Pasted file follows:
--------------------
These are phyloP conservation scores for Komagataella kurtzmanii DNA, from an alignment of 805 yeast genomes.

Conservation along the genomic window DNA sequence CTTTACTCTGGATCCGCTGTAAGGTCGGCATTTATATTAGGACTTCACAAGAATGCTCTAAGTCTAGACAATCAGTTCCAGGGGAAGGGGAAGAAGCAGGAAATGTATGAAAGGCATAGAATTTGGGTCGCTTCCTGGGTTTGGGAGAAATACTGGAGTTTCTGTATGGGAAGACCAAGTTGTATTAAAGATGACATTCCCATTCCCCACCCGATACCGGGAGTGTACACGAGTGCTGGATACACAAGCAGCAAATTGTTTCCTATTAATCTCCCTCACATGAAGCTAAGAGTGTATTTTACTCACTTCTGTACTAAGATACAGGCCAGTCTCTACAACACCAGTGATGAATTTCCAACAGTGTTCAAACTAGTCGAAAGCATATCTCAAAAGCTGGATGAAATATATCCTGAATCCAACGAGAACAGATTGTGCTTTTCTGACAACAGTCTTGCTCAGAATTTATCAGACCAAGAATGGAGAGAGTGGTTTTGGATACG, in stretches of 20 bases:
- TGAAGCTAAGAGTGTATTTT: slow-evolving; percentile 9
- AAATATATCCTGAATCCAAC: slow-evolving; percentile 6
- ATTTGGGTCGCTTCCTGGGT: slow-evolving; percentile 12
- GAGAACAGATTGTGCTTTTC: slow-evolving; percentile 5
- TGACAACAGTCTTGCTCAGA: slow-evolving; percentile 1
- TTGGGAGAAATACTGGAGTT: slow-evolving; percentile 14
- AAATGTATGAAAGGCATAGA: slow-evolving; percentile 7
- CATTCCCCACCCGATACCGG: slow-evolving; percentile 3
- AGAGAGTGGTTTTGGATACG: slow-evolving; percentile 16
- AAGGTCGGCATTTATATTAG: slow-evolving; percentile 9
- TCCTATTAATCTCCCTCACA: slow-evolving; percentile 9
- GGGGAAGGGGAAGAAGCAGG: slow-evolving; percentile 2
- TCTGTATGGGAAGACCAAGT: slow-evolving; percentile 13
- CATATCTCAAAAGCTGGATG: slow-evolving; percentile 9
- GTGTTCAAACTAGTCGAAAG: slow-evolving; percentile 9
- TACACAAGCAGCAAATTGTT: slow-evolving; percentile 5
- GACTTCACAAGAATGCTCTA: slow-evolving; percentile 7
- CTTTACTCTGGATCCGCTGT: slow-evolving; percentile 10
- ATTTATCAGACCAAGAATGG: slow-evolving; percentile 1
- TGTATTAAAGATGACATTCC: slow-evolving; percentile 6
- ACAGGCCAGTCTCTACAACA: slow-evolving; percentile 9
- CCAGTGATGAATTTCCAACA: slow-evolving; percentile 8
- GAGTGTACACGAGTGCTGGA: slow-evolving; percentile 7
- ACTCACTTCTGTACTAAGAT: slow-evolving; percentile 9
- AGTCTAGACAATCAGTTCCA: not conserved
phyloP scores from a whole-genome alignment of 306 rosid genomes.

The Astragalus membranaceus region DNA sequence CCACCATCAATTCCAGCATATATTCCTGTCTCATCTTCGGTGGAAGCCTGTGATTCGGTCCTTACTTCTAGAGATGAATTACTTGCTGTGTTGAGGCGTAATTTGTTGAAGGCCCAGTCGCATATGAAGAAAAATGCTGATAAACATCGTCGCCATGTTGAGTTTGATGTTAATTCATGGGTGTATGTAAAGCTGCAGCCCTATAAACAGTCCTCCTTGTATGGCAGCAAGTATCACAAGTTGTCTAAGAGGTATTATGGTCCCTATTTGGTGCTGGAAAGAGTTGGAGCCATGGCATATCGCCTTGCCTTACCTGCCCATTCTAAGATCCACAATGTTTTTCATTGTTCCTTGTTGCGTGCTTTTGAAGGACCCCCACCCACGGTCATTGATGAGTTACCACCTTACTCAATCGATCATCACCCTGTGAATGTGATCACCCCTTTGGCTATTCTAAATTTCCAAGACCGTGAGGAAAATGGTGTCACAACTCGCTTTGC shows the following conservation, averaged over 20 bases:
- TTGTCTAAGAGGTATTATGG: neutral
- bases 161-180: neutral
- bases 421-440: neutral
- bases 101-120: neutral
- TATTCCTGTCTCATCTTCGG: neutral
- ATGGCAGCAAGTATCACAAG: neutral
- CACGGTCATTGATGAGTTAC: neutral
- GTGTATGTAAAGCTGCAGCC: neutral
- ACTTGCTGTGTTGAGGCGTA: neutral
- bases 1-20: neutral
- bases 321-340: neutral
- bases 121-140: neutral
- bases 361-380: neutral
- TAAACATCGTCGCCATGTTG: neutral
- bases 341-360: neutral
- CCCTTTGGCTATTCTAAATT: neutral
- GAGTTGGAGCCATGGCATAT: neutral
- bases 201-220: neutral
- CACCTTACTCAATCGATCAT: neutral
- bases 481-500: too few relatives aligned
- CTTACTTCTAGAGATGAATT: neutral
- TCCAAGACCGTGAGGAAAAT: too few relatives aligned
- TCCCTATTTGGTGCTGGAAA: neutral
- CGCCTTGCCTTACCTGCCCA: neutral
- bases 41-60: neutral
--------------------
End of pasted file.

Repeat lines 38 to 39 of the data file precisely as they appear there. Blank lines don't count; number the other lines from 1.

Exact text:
- ACTTGCTGTGTTGAGGCGTA: neutral
- bases 1-20: neutral